Agatha Christie – The ABC Murders is essentially a digital retelling of a Hercule Poirot mystery. In it you play the famous Belgian detective, solving puzzles and collecting clues to piece together the acts of a murderer.

And it's surprisingly good fun. It might not have the supernatural chops of The Room, but as mobile point-and-tap adventures go there's a lot here to like.

From the interesting interface and the lovely graphics to the characters and the steadily evolving story, this is the sort of murder mystery that you'll be happy to see through to the end.

Whodunnit

The game sees you exploring a series of crime scenes, searching for clues and solving puzzles to get to the truth. Pretty much all of that involves poking and prodding things.

The objects you can interact with are highlighted, so you're never scrabbling to figure out what you're supposed to do next, but once you've selected one things can play out in a number of different ways.

Some clues just need you to read a bit of text, others need you to move an object around to find evidence that's out of view. There are sections where you're using your observational skills to cement a theory as well.

In these you drag your finger around the screen. The area of view narrows as you get closer to a clue, and when you've found them all you've proven that whatever Poirot said was correct.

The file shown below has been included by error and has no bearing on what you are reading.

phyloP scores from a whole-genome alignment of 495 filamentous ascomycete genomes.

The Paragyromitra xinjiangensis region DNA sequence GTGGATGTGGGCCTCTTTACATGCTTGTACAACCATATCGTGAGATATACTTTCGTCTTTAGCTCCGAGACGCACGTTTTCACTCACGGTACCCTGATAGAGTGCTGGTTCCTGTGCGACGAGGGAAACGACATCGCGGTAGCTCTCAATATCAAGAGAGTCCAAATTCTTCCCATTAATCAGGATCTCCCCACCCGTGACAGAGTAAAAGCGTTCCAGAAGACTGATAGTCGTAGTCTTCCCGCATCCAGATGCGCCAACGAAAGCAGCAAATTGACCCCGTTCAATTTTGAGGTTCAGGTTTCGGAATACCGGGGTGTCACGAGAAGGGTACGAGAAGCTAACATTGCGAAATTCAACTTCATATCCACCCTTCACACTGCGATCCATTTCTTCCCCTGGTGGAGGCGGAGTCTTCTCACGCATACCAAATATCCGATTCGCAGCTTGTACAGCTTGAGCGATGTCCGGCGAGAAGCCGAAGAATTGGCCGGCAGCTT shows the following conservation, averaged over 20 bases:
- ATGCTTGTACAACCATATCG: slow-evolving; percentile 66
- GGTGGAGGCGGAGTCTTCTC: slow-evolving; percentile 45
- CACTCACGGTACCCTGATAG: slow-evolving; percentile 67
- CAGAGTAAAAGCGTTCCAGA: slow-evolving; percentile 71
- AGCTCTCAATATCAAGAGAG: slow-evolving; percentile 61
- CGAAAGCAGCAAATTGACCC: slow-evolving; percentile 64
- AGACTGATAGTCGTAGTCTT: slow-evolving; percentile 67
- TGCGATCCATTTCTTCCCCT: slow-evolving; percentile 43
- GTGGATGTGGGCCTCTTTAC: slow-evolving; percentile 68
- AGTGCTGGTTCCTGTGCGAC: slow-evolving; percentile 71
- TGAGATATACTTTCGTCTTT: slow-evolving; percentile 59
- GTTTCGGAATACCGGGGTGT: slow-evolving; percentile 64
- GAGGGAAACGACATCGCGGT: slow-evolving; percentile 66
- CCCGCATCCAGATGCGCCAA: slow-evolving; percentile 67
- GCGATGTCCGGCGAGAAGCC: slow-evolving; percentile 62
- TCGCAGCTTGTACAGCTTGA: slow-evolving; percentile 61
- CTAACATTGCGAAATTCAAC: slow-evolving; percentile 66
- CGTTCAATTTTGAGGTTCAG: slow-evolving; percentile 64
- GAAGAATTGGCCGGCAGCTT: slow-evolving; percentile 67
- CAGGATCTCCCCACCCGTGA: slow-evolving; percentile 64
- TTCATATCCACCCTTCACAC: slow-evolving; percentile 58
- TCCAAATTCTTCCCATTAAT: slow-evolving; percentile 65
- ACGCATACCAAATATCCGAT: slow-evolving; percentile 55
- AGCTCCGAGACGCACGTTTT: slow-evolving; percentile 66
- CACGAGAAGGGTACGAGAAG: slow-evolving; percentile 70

Other times you need to figure out how to open a box. This is basically where the puzzling comes in. There are levers to push, secret codes to find, and dials to spin around. It all works well, and you never feel like you're out of your depth. I mean, you are Poirot.

You also need to piece together clues from the conversations you have with other characters and the evidence you find in the real world.

Here you drag concepts into a map to literally make connections. Put the right concepts in the right place and you'll move the case and the story along.

And you're going to have fun while you're doing it. There's a decent amount of hand-holding here, and if you're looking for a game that grabs your logic cells by the scruff of their neck and bites their heads off, you're going to be disappointed.

But then what would you expect from a game based on an Agatha Christie book? This is gentle, smart puzzling with an air of sophistication and some excellent moustaches.

I moustache you a question

All in all, even if you're not a fan of Christie or Belgians, there's a lot here to like. It doesn't exactly rush along at a shocking pace, but it's essentially the perfect game for a rainy Sunday afternoon.

Pick it up, while away a few hours, and when you put it down you'll feel cleverer, and just sort of generally satisfied with how you decided to spend your time.